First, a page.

But is this as vital as it sounds? While understanding and empathy towards an audience is clearly important, some argue that it can be overstated. Magnus Djaba, the chief executive of Saatchi & Saatchi, says: "In the end, it comes down to this: if you are in marketing and you don't understand the cultures that make up this country, you may be in the wrong job."
Aside from the talent issue, the IPA hopes that the report can stimulate agencies to take strides to help brands understand how to target ethnic-minority audiences through more sophisticated media choices.
Sanjay Shabi, the head of Media-Com's CultureCom division and a member of the IPA Ethnic Diversity Group, says: "We're encouraging agencies to take the report and consider how ethnic minorities sit within their plans. It will help them sit down with clients and assess what they are doing. It's a good starting point."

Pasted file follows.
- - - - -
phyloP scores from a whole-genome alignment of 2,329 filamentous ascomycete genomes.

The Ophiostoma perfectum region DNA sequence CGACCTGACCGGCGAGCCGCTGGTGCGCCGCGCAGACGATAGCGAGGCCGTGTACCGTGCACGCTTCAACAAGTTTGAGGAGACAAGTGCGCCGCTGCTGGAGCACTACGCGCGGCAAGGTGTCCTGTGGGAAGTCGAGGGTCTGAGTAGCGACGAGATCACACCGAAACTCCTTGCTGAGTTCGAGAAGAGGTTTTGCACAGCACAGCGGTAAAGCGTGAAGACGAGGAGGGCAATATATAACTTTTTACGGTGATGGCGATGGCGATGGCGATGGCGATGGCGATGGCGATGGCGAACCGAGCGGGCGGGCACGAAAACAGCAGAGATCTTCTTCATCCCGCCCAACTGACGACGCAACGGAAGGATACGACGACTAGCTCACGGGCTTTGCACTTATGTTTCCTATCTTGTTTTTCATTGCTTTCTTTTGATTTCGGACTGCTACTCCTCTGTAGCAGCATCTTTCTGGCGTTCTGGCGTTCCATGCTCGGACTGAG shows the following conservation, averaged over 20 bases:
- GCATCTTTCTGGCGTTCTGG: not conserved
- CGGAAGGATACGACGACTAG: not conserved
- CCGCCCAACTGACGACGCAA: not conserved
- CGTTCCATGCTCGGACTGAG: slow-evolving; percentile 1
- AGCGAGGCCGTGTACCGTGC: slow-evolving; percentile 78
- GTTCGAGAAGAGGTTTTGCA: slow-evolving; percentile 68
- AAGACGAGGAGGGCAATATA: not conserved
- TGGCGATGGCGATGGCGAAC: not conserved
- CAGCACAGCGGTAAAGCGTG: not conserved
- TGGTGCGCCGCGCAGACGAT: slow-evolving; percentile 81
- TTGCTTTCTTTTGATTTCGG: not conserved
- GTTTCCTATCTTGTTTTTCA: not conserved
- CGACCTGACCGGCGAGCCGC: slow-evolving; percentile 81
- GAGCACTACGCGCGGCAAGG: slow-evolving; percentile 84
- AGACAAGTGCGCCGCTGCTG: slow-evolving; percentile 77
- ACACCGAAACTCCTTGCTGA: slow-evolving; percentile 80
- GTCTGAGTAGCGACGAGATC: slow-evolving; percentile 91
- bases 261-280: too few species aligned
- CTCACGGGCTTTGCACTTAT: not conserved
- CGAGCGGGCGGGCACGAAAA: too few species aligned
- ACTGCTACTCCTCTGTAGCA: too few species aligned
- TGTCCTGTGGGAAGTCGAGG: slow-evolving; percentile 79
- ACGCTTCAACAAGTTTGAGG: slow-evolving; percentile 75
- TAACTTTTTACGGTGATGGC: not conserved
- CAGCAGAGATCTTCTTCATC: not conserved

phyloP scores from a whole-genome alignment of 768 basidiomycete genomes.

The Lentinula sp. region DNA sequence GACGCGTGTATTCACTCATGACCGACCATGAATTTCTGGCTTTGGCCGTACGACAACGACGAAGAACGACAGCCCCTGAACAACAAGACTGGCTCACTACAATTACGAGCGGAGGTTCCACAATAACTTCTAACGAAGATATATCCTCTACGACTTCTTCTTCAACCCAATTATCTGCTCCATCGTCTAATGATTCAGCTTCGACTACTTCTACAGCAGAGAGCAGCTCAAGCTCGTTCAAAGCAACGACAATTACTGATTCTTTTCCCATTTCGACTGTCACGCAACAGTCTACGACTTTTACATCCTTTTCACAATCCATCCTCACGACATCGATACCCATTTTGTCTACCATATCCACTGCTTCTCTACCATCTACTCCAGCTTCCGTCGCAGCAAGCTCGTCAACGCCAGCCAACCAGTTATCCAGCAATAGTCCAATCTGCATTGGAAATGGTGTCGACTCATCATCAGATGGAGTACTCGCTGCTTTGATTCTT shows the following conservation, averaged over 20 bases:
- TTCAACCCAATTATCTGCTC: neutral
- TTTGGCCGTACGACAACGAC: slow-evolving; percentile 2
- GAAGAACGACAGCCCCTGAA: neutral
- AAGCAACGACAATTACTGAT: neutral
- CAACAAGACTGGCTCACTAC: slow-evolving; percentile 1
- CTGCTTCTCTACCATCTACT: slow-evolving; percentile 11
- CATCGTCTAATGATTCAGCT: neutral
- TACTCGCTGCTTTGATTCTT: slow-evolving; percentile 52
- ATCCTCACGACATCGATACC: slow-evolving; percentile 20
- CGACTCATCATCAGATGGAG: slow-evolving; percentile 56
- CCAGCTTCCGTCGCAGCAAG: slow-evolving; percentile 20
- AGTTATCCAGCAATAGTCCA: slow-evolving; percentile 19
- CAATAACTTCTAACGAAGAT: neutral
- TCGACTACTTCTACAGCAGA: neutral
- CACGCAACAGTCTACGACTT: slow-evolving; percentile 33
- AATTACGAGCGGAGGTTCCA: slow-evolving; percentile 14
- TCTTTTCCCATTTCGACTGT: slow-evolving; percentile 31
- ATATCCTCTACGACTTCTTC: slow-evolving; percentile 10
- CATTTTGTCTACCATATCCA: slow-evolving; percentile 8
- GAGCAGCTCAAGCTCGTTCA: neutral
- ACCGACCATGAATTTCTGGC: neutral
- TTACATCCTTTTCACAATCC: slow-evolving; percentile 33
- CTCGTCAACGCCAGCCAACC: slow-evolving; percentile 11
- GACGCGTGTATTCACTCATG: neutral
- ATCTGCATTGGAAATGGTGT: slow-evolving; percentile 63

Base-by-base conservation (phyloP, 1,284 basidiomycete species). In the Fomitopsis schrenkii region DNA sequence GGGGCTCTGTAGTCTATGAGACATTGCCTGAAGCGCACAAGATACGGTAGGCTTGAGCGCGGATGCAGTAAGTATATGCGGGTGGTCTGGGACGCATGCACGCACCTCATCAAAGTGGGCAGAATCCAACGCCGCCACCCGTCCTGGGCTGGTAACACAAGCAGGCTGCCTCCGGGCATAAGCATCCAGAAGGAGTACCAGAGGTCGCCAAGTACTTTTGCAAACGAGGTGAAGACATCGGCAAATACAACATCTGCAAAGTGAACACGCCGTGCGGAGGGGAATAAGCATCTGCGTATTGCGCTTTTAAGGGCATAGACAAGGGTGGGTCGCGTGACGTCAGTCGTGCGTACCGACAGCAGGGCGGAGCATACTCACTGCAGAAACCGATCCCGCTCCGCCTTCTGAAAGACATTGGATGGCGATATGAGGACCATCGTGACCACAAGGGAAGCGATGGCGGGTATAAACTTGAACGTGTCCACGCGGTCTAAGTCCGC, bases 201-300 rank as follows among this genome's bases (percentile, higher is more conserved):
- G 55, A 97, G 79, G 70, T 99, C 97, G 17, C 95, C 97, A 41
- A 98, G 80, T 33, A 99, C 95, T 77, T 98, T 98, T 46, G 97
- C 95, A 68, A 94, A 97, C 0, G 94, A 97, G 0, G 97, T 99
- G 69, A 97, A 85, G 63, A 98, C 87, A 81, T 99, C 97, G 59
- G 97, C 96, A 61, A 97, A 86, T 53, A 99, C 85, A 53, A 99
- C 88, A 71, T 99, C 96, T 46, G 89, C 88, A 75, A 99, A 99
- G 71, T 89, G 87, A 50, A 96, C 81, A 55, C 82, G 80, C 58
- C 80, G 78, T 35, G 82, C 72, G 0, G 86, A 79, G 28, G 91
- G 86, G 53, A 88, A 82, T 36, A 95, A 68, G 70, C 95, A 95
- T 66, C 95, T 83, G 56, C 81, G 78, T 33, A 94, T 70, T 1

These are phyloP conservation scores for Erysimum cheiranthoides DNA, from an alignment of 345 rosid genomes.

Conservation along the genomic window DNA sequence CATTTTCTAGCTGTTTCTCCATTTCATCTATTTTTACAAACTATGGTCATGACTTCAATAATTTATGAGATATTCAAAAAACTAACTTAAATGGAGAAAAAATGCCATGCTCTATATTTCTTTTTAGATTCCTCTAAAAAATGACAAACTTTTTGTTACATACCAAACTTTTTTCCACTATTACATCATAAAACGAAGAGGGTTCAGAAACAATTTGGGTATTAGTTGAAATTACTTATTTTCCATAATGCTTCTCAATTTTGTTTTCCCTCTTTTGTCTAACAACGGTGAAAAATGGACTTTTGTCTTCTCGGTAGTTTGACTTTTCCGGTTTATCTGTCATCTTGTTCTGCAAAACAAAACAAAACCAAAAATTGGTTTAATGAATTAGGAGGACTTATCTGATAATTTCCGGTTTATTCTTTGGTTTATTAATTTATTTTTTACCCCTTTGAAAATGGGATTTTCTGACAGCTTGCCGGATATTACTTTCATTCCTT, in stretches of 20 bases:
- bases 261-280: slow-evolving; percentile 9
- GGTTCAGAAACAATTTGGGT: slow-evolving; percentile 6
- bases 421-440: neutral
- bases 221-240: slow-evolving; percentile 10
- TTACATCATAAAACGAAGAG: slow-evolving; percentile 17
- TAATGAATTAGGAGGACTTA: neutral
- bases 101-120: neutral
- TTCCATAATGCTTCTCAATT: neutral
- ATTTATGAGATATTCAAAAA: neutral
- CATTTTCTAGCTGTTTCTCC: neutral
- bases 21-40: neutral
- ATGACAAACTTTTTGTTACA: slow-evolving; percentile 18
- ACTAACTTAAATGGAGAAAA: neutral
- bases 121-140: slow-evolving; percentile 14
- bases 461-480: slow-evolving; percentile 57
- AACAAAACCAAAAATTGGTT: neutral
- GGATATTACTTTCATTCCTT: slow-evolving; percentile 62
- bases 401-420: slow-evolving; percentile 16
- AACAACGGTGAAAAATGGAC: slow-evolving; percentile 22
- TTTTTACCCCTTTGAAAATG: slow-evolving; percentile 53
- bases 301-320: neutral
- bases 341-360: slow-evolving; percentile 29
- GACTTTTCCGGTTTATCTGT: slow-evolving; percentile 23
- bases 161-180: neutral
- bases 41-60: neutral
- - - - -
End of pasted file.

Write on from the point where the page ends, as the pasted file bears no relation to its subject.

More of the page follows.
While there is general support in agency land for this drive towards a more sophisticated media targeting approach, some express doubts over the wisdom of some of the detail in the report as regards creative messaging. Charlie Rudd, the Bartle Bogle Hegarty managing director, argues that big brands could lose out by obsessing over targeting specific audiences. He concludes: "Brands become big by finding themes that unite, rather than divide, audiences."
Saad Saraf, chief executive, Mediareach; chairman, IPA Ethnic Diversity Group
"We want advertisers to look at the report and commission their own research, to talk to their people and take some steps to target this audience. It's an opportunity to look at what other brands are doing and speak to clients that have done it. We want agencies to talk to clients and for clients to create advertising that is appropriate to the sector they are in.
"Part of the Ethnic Diversity Group's plan is to get marketers and agencies to take this more seriously, to highlight the demographic. Some are doing it better than others - we need to point out the clients that have targeted efficiently and seen the benefits."